The diamond is the birthstone of April and has its name from the Greek word “adamas”, meaning the invincible. It holds a very special place in my heart, as it was my first introduction to the world of gemstones. No material made by nature is as hard as the diamond – the higher the hardness the better reflection of light. The diamond is the most valuable and prestigious gemstone of all. It is steeped in history and legends, as it has always been adored by mankind. Read on, if you would like to know more about the precious diamond! ♡ Shiri.
Diamond is the birthstone of April. Wearing your birthstone is said to bring good fortune and health to the wearer. A piece of jewellery set with a sparkling diamond will inevitably make a meaningful gift for a special occasion, such as a birthday or the celebration of an anniversary.
Diamonds are gifted on the 10th, 60th and 75th wedding anniversary. As this gemstone is often associated with everlasting love and beauty, it is bound to make a very precious gift for your loved one.
The spiritual qualities of the diamond include; Love, harmony, strength and prosperity. The diamond is a wonderful gemstone for love, as it is considered to strengthen bonding and trust within relationships. This incredible gemstone is also said to a clear the mind and stimulate creativity, as well as being a stone of strength and invincibility.
The earliest recording of diamonds is dated almost 3000 years ago, in India, who was the main supplier of diamonds for many years. In India, diamonds were not cut, as it was believed to destroy their magical abilities. Diamond cutting began in Europe around the year 1300, and as the gemstone grew more popular, experimentation with various styles of cutting began, with the intent to optimize the diamonds display of light. In 1919 the brilliant cut was invented in Europe. This cut was worked out to have 58 precise angles to achieve maximum brilliance within the stone and is the standard cut for diamonds today. The tradition of diamond engagement rings began when Arch Duke Maximilian of Austria, gifted a diamond ring to Princess Mary of Burgundy in 1477. However, it was not until after World War II, that the sale of diamond engagement rings increased drastically, due to a rather successful marketing campaign from the British diamond company, De Beers, with the slogan “A diamond is forever”.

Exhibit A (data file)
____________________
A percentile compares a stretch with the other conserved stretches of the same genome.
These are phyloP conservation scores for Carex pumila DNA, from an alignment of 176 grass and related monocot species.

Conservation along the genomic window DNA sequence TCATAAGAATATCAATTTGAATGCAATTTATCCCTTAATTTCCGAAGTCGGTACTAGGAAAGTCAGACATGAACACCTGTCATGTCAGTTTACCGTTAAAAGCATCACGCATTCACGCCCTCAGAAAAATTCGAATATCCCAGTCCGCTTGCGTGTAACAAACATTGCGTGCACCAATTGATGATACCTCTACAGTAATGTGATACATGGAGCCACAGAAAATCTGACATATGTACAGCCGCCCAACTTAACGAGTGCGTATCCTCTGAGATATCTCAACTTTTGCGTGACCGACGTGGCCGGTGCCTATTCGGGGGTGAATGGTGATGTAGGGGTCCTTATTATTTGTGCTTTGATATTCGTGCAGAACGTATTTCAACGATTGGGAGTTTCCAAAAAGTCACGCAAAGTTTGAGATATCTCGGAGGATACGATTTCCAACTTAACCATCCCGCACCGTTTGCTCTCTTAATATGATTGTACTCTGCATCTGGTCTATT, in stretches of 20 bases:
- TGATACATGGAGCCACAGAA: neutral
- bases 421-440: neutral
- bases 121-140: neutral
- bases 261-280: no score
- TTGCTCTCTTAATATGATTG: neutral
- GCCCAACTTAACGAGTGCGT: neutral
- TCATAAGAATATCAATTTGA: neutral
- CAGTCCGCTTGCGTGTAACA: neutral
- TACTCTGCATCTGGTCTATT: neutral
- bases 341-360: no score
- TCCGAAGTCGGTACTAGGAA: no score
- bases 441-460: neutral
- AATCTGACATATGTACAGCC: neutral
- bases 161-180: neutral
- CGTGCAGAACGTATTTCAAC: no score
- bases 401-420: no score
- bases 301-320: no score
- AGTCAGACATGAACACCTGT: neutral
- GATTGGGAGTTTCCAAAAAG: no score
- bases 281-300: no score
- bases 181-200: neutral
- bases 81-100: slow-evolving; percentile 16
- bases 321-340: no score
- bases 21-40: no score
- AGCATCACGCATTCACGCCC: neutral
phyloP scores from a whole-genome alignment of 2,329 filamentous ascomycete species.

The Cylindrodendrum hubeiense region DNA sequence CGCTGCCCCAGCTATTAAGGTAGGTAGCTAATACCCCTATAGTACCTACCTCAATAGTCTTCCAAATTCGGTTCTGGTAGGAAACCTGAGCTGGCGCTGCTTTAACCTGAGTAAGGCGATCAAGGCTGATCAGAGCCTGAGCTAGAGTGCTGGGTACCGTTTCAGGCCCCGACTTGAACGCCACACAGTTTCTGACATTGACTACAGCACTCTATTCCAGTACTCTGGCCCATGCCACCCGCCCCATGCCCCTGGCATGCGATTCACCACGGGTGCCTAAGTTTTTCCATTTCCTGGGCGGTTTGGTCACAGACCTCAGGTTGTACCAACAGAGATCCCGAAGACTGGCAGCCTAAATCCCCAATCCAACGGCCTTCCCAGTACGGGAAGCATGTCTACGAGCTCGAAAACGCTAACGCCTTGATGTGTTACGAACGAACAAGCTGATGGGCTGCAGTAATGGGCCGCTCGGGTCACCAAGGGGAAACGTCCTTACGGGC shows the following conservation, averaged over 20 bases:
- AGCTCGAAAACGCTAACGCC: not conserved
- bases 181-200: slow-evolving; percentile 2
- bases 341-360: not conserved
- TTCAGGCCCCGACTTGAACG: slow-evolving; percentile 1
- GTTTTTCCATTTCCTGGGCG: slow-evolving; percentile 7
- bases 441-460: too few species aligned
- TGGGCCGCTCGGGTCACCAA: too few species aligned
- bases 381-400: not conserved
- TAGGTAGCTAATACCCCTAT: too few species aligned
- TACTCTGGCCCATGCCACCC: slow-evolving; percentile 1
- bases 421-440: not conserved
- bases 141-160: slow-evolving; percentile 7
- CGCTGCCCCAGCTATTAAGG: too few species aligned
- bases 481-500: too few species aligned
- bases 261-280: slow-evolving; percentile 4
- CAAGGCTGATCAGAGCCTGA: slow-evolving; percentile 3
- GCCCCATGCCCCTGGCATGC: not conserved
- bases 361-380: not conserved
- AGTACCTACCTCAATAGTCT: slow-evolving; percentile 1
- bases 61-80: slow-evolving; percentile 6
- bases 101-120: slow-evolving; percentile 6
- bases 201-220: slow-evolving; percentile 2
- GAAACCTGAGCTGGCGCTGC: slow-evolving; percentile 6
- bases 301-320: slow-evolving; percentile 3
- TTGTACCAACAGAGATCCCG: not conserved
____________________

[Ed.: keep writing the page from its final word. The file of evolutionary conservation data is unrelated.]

The ancient Rome and Greece, it was believed that diamonds were tears of the gods or splinters of falling stars. It was also told, that Cupids arrows were tipped with diamonds and held magic powers. The greek philosopher Plato, has also described diamonds as living beings that embodied celestial spirits. In other cultures the diamond was believed to be a stone of truth. As the precious gem was placed in front of a person, it was said to either sparkle or turn dark and cloudy according to the persons innocence or guilt.
Diamonds are made from carbon and form more than 150 kilometres below the surface of the Earth, due to extremely high temperature and pressure. Today, diamonds are mainly sourced in South Africa, Botswana, Angola, Russia and Canada. The hardness of the diamond is categorized at 10 on the Mohs' scale of hardness and is the hardest naturally occurring material. The diamond is known to be a clear gemstone but can occur in many colours. When some atoms of carbon are replaced by nitrogen as the crystal is formed, it results in a yellow or brown shade. Black diamonds are usually coloured by inclusions of sulfides or graphite within the gemstone. The diamond can also attain more vivid colours such as deep yellow, green, pink, blue and red. Diamonds of these saturated colours are called “fancy coloured”, and are highly valuable and rare. When assessing the quality of a diamond, it is graded according to the 4 C’s: colour, clarity, carat and cut.